All afternoon people came to look at it. They pressed up to the velvet ropes, nudged each other and gawked at the casino that was almost theirs to touch.

"It gives me itchy palms," one woman said.

It gives Resorts International itchy corporate palms, too, because when the velvet ropes were lowered and the public was admitted to the Resorts casino for the first time Wednesday, it was all in fun.

Casino practices were stood on their head. The money was free, but if you wanted a drink you had to bring your own from the bar. Starting May 26, Gamblers' drinks will be on the house but they'll have to bring their own money and Resorts will begin to recover its $50 million investment in Atlantic City.

The play money night delighted many of the throng that crowded the casino for six hours and left at midnight only reluctantly.

"I've found it," one woman said." I'm going to mortgage the house and my husband and come back here."

A man in a brown leisture suit slapped his hands together and raced to the telephone. I'm telling you, get on down here," he said into the receiver. "Well, then, bring your mother. They got everything here and the place is crazy with reporters. I was just interviewed by Channel 13."

Others were less enthusiastic about the cameras. A man rose from the baccarat table as a TV crew approved. He asked when their film would be shown, and settled back into his chair. "What the hell," he said to his female companion, "My wife doesn't watch morning news shows."

Among the first people in the casino were two nuns attending a medical conference in the hotel. "Presumably they're looking for the bingo," a gambler remarked. The nuns said they weren't going to gamble, but didn'd mind others doing it.

The crowds surged into the casino in all kinds of dress - a sprinkling of off-the-shoulder gowns, a lot of polyester, a couple of windbreakers and a few jeans. Hours before the opening, two women were answering telephone in the hotel's public relations office.

"Is there a dress code?" one asked, holding a telephone on her shoulder. The other shrugged.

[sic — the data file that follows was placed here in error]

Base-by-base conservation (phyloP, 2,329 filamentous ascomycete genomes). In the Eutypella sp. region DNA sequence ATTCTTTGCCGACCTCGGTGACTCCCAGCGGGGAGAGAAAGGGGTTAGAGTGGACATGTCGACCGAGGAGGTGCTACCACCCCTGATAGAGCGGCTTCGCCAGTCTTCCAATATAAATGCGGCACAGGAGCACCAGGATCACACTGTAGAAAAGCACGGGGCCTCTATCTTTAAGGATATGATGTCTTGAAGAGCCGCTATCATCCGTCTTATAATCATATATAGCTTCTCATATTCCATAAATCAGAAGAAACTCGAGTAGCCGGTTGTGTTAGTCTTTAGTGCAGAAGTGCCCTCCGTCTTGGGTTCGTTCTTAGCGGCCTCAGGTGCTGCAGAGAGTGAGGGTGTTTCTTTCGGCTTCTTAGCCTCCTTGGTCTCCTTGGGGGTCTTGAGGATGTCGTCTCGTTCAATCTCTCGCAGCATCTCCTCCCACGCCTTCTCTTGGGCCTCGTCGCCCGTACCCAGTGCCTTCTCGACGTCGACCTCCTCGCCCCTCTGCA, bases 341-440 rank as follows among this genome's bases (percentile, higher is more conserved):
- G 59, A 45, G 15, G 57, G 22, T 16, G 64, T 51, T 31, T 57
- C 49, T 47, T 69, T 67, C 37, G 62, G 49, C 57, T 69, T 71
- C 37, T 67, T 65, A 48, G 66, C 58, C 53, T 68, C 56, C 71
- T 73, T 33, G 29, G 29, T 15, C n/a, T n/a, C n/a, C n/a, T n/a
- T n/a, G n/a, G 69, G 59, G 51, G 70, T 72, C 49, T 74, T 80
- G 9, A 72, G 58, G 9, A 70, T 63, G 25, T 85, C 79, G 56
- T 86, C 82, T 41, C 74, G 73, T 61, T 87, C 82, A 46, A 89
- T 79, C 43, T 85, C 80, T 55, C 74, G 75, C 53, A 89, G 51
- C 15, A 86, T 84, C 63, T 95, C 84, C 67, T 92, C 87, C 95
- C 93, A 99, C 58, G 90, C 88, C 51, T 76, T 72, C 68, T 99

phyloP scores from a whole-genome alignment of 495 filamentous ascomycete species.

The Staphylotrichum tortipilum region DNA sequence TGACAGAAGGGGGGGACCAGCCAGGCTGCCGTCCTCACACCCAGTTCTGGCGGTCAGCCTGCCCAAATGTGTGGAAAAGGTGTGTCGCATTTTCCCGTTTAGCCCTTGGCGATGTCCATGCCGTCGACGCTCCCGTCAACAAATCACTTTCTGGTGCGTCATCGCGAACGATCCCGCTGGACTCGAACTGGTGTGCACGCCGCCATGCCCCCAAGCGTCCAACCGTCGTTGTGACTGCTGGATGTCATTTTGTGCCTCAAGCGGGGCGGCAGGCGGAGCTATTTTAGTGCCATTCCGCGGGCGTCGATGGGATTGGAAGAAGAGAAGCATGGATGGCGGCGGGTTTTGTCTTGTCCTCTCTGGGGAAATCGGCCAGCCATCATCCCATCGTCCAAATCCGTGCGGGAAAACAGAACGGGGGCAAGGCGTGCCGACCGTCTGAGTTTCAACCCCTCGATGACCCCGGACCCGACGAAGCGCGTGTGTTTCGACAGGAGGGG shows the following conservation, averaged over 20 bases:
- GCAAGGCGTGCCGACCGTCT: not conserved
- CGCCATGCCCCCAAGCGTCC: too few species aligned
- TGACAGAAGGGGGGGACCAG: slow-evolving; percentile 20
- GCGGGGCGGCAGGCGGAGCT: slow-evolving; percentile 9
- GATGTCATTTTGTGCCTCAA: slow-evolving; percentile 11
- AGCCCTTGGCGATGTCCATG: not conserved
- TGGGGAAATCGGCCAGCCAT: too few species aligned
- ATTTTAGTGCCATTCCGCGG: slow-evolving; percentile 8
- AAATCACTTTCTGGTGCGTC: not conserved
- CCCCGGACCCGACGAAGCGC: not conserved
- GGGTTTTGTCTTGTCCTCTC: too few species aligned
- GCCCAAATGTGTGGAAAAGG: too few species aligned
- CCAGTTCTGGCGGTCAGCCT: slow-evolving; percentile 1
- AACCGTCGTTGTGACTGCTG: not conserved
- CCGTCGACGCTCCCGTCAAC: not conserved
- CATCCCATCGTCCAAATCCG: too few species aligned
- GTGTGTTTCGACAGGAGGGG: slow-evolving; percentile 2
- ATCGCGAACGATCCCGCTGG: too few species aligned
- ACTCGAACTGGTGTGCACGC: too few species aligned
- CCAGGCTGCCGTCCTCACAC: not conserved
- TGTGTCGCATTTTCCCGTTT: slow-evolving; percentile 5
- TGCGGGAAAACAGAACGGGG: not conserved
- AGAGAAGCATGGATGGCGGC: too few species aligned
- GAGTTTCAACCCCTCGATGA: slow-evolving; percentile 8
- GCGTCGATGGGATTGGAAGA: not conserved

"No beachwear," she said into the phone.

It was hard to find a soul who disapproved of casinos at Resorts last night. Especially since the management removed the portrait of a founder of the hotel that has now become Resorts. Sara (Mother) Leeds' family asked that the Quaker founder's portrait come down so that it would not inhabit the same building with gambling. The Atlantic City Press reported.

The atmosphere was rather like the opening of a college production. The dealers, all New Jersey residents, were clearly chosen for their youth and wholesomeness. The men wore dinner jackets ("Have you ever seen so many tuxedos?" a woman asked her companion.) And the women wore black pants and vests some with black bow ties.

Although mustaches and fashionably long hair keep the male dealers from looking menacingly straight in what is meant to be a glamourous atmosphere, the young dealers give the casino a squeaky-clean look. Many had opening-night jitters, but they were all eager to help players who knew nothing of the games.

"Do you want another tissue?" one of the seasoned casino bosses asked a profusely sweating dealer in the first hour of bacarat play. "Relax, you're doing fine," he reassured him.

"That number is called your point, ma'am," the stickman at a craps table explained. At a roulette table nearby, a croupier quietly explained why a woman could only lose if she continued to bet equal amounts on both red and black each spin of the wheel. "But, I'll lose slowly," she said. True, he conceded, after warning her again about zero and double zero.

Resorts International, which began life as a small New Jersey company called Mary Carter Paints, is not blessed with a squeaky-clean image. Past connections with the underworld have been widely reported, and Resorts was once aided by Bernie Cornfeld's Investors Overseas Service before that fund left many of its investors at sea.

Resorts officials deny all charges of impropriety, and the company has won a temporary license from New Jersey's Casino Control Commission after it stole a march on others interested in opening casinos here by gambling and spending money before New Jersey's statewide referendum legalized casinos for Atlantic City.

As a result of its gamble, Resorts may have the Atlantic City market to itself for one to two years.

"I'm a gambler," a New Jersey resident at the baccarat table said last night." I go to Las Vegas four or five times a year, but now I'm nervous. This place is so near. I'll be here every week."

About 53 million people live within 300 miles of Atlantic City. "This place is going to be crowded the day it opens and every day. They'll be jammed," the gambler said.

When the minimum amount to play is a real $20 instead of a fak $5, it's unlikely the players at the baccarat table will applaud the dealers as they go off duty to take a break.

"They're not losing the rent money yet," one dealer remarked. On opening night there weren't any losers.